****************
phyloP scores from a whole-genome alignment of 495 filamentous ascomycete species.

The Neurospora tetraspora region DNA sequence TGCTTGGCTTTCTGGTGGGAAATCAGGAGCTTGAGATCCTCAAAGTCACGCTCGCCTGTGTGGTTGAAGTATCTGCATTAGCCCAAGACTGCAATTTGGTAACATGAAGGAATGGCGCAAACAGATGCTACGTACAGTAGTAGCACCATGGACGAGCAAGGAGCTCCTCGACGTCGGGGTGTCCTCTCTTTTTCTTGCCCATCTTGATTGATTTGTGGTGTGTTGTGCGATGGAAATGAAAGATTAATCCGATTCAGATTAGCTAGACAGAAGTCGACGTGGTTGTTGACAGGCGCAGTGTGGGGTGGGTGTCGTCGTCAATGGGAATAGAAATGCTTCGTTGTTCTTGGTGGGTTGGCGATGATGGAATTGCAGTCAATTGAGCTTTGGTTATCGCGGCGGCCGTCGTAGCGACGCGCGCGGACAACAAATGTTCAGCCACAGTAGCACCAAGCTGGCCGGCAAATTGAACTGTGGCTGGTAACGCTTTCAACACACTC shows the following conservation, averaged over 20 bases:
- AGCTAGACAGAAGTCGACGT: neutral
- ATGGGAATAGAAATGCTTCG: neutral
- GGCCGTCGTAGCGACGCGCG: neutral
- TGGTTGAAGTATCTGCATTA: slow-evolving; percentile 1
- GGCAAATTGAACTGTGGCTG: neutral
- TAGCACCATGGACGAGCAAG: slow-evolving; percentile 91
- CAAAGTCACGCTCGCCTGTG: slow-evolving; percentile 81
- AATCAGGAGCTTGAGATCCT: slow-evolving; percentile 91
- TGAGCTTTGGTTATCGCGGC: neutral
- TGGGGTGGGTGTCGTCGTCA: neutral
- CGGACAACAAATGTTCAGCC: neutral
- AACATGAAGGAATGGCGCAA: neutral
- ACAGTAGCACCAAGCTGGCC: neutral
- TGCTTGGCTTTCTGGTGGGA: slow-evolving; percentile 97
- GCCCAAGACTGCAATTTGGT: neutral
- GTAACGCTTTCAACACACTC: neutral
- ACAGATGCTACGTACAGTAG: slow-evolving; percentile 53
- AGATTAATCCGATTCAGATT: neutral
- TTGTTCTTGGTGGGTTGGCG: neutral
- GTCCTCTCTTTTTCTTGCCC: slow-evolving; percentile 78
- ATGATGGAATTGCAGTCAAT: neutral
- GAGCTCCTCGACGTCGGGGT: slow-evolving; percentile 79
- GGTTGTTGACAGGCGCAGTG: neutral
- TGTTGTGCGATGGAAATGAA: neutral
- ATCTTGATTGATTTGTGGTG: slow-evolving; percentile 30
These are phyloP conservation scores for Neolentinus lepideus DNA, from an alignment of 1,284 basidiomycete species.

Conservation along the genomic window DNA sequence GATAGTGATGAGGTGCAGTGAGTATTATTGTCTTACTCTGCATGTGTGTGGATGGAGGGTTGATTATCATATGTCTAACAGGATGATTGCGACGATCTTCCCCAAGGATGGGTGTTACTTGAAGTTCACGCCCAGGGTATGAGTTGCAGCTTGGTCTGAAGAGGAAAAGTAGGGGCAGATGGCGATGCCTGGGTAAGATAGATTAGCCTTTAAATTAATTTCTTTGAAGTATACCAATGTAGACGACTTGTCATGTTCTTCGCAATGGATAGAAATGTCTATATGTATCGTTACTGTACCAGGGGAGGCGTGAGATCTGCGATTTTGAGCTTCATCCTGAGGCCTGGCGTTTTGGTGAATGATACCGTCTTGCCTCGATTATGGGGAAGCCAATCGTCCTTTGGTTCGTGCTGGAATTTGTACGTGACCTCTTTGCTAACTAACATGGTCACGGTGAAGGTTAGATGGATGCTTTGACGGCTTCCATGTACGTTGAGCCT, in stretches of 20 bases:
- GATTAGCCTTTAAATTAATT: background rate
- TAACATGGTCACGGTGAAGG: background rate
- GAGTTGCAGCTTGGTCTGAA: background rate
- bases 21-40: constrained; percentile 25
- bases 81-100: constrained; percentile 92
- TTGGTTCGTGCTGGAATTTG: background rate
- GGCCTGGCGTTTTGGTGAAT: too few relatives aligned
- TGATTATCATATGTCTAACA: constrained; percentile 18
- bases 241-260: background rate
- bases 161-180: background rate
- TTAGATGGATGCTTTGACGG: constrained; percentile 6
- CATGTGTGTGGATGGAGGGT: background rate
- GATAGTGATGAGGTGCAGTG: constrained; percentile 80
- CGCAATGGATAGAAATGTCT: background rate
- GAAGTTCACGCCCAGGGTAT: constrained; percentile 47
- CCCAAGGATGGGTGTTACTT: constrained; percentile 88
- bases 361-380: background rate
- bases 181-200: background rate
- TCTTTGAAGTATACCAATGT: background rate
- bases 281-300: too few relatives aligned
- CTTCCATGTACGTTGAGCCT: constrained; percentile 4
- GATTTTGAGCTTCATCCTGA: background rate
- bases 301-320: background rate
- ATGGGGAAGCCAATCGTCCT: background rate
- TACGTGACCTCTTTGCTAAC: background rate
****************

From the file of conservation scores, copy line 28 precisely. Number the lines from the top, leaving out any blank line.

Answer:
These are phyloP conservation scores for Neolentinus lepideus DNA, from an alignment of 1,284 basidiomycete species.